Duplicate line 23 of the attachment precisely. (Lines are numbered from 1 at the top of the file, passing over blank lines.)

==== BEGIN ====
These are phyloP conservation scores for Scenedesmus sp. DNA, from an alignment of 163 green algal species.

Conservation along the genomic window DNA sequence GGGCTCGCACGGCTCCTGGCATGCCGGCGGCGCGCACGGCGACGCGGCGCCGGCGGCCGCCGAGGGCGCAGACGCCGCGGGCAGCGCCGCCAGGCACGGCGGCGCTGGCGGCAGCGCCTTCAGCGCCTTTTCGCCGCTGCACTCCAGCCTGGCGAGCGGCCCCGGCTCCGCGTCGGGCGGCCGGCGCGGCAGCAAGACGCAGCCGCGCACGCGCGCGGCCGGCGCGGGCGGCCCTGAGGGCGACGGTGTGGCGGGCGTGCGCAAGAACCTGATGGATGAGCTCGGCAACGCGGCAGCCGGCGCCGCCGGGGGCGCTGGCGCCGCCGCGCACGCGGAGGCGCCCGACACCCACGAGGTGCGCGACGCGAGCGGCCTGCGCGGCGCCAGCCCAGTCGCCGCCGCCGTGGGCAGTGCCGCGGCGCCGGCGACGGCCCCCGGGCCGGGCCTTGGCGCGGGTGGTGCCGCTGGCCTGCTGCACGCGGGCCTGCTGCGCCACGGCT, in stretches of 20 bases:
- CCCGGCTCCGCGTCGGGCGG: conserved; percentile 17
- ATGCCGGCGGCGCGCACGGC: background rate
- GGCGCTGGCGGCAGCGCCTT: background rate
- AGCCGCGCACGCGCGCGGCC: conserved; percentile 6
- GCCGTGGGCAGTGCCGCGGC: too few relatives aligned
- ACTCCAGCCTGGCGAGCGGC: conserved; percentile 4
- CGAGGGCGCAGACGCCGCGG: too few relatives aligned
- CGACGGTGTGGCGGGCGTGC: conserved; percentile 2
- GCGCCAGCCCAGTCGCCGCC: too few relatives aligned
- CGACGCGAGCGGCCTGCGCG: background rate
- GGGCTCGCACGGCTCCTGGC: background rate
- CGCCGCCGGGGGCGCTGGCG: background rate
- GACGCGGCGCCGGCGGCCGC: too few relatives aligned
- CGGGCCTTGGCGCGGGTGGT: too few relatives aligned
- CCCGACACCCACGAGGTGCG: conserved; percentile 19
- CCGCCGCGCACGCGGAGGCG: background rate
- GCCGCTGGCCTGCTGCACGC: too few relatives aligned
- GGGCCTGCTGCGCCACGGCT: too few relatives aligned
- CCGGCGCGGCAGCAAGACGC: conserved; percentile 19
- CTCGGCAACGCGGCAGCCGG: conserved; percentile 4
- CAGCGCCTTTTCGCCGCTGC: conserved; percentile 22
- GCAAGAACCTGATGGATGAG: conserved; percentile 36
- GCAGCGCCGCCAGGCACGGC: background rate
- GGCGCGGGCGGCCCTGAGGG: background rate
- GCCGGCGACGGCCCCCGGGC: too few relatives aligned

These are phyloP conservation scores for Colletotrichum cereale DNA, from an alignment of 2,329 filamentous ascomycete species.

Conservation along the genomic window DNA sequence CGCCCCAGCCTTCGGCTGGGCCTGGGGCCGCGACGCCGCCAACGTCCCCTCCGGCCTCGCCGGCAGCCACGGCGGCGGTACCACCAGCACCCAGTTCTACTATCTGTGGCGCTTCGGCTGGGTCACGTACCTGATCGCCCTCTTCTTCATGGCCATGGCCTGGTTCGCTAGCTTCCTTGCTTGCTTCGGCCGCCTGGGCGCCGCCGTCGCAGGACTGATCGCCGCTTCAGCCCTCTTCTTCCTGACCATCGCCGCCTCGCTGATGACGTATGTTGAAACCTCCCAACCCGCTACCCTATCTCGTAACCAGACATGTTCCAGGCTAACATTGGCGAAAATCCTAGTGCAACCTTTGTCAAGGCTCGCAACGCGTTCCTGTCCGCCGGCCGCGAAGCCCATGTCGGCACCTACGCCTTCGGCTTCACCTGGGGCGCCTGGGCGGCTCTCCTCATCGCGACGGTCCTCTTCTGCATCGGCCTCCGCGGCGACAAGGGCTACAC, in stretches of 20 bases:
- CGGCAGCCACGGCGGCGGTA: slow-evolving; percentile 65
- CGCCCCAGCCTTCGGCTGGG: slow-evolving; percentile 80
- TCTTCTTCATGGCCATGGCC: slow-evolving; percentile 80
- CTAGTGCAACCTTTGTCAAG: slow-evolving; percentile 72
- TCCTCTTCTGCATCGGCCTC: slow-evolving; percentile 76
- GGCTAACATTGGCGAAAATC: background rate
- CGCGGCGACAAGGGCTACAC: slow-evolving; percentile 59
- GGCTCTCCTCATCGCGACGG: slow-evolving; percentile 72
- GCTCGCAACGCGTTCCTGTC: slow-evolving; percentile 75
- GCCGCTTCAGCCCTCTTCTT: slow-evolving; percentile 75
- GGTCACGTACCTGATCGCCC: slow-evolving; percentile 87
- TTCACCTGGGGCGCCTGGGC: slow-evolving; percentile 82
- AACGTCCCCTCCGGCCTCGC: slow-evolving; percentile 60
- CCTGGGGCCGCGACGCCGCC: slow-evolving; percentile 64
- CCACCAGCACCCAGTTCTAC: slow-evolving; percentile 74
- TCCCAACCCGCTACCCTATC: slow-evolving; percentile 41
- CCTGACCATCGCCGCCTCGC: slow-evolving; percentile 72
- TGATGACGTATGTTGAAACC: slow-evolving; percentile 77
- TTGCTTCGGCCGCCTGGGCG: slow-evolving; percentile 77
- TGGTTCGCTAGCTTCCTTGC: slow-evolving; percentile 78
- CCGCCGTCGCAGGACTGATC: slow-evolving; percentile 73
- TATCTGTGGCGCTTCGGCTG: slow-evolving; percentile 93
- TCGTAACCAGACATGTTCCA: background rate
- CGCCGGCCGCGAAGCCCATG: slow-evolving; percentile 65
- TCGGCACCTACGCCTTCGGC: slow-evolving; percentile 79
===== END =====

- CAGCGCCTTTTCGCCGCTGC: conserved; percentile 22